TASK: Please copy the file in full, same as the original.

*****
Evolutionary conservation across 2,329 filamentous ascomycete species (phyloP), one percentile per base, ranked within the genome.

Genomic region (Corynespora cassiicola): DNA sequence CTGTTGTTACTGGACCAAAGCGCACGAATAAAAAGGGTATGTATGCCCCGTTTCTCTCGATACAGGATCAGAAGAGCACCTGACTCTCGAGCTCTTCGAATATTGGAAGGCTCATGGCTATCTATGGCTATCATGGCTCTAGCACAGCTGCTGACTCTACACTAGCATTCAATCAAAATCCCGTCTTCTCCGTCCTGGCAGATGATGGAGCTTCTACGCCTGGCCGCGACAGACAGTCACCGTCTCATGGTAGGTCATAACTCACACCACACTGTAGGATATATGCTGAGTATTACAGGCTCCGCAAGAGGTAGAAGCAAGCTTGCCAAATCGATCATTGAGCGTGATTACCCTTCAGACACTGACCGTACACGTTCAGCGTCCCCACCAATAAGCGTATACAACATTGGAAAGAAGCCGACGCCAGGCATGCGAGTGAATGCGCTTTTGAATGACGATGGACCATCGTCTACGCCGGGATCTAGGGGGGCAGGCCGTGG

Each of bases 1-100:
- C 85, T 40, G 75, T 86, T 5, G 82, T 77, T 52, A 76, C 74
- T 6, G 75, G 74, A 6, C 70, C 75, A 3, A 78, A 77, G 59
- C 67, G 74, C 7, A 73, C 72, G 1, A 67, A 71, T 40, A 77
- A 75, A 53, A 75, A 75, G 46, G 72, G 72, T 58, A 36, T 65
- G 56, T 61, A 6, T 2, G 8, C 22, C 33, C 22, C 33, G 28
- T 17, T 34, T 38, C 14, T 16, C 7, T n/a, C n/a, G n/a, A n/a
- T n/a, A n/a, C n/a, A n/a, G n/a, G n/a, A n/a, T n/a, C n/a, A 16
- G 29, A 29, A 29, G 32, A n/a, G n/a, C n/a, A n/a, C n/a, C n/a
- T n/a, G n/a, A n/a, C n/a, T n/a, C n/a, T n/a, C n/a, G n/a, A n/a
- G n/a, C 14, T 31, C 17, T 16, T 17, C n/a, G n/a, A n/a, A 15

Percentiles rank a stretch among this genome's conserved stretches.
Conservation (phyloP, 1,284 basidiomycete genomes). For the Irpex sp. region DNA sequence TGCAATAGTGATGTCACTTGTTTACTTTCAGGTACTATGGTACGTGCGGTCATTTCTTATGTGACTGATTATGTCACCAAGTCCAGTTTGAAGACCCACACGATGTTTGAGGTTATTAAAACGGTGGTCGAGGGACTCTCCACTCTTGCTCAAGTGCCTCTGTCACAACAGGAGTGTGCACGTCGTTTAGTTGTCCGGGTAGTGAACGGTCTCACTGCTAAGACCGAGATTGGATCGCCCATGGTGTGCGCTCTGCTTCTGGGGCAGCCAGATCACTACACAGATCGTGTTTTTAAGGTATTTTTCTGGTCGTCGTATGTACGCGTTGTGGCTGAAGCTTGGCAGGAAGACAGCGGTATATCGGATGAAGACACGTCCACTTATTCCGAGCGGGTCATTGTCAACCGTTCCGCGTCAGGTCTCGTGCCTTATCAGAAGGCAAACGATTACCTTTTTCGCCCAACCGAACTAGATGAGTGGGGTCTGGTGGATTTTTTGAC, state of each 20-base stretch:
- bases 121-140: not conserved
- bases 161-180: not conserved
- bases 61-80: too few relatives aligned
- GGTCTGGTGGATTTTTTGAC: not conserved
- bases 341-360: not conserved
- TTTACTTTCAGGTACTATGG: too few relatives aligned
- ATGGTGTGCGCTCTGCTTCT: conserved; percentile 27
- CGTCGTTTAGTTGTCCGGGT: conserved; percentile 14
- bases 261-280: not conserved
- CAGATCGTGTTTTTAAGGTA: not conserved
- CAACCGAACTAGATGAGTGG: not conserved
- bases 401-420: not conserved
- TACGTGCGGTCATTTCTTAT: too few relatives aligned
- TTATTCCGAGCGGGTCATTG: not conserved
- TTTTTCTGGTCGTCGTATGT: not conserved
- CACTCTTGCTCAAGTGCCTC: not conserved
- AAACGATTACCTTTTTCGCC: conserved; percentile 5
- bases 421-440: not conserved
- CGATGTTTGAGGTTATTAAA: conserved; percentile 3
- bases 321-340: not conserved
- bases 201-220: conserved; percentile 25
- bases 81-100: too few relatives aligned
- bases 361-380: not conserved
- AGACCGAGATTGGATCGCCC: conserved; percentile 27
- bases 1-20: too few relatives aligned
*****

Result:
Evolutionary conservation across 2,329 filamentous ascomycete species (phyloP), one percentile per base, ranked within the genome.

Genomic region (Corynespora cassiicola): DNA sequence CTGTTGTTACTGGACCAAAGCGCACGAATAAAAAGGGTATGTATGCCCCGTTTCTCTCGATACAGGATCAGAAGAGCACCTGACTCTCGAGCTCTTCGAATATTGGAAGGCTCATGGCTATCTATGGCTATCATGGCTCTAGCACAGCTGCTGACTCTACACTAGCATTCAATCAAAATCCCGTCTTCTCCGTCCTGGCAGATGATGGAGCTTCTACGCCTGGCCGCGACAGACAGTCACCGTCTCATGGTAGGTCATAACTCACACCACACTGTAGGATATATGCTGAGTATTACAGGCTCCGCAAGAGGTAGAAGCAAGCTTGCCAAATCGATCATTGAGCGTGATTACCCTTCAGACACTGACCGTACACGTTCAGCGTCCCCACCAATAAGCGTATACAACATTGGAAAGAAGCCGACGCCAGGCATGCGAGTGAATGCGCTTTTGAATGACGATGGACCATCGTCTACGCCGGGATCTAGGGGGGCAGGCCGTGG

Each of bases 1-100:
- C 85, T 40, G 75, T 86, T 5, G 82, T 77, T 52, A 76, C 74
- T 6, G 75, G 74, A 6, C 70, C 75, A 3, A 78, A 77, G 59
- C 67, G 74, C 7, A 73, C 72, G 1, A 67, A 71, T 40, A 77
- A 75, A 53, A 75, A 75, G 46, G 72, G 72, T 58, A 36, T 65
- G 56, T 61, A 6, T 2, G 8, C 22, C 33, C 22, C 33, G 28
- T 17, T 34, T 38, C 14, T 16, C 7, T n/a, C n/a, G n/a, A n/a
- T n/a, A n/a, C n/a, A n/a, G n/a, G n/a, A n/a, T n/a, C n/a, A 16
- G 29, A 29, A 29, G 32, A n/a, G n/a, C n/a, A n/a, C n/a, C n/a
- T n/a, G n/a, A n/a, C n/a, T n/a, C n/a, T n/a, C n/a, G n/a, A n/a
- G n/a, C 14, T 31, C 17, T 16, T 17, C n/a, G n/a, A n/a, A 15

Percentiles rank a stretch among this genome's conserved stretches.
Conservation (phyloP, 1,284 basidiomycete genomes). For the Irpex sp. region DNA sequence TGCAATAGTGATGTCACTTGTTTACTTTCAGGTACTATGGTACGTGCGGTCATTTCTTATGTGACTGATTATGTCACCAAGTCCAGTTTGAAGACCCACACGATGTTTGAGGTTATTAAAACGGTGGTCGAGGGACTCTCCACTCTTGCTCAAGTGCCTCTGTCACAACAGGAGTGTGCACGTCGTTTAGTTGTCCGGGTAGTGAACGGTCTCACTGCTAAGACCGAGATTGGATCGCCCATGGTGTGCGCTCTGCTTCTGGGGCAGCCAGATCACTACACAGATCGTGTTTTTAAGGTATTTTTCTGGTCGTCGTATGTACGCGTTGTGGCTGAAGCTTGGCAGGAAGACAGCGGTATATCGGATGAAGACACGTCCACTTATTCCGAGCGGGTCATTGTCAACCGTTCCGCGTCAGGTCTCGTGCCTTATCAGAAGGCAAACGATTACCTTTTTCGCCCAACCGAACTAGATGAGTGGGGTCTGGTGGATTTTTTGAC, state of each 20-base stretch:
- bases 121-140: not conserved
- bases 161-180: not conserved
- bases 61-80: too few relatives aligned
- GGTCTGGTGGATTTTTTGAC: not conserved
- bases 341-360: not conserved
- TTTACTTTCAGGTACTATGG: too few relatives aligned
- ATGGTGTGCGCTCTGCTTCT: conserved; percentile 27
- CGTCGTTTAGTTGTCCGGGT: conserved; percentile 14
- bases 261-280: not conserved
- CAGATCGTGTTTTTAAGGTA: not conserved
- CAACCGAACTAGATGAGTGG: not conserved
- bases 401-420: not conserved
- TACGTGCGGTCATTTCTTAT: too few relatives aligned
- TTATTCCGAGCGGGTCATTG: not conserved
- TTTTTCTGGTCGTCGTATGT: not conserved
- CACTCTTGCTCAAGTGCCTC: not conserved
- AAACGATTACCTTTTTCGCC: conserved; percentile 5
- bases 421-440: not conserved
- CGATGTTTGAGGTTATTAAA: conserved; percentile 3
- bases 321-340: not conserved
- bases 201-220: conserved; percentile 25
- bases 81-100: too few relatives aligned
- bases 361-380: not conserved
- AGACCGAGATTGGATCGCCC: conserved; percentile 27
- bases 1-20: too few relatives aligned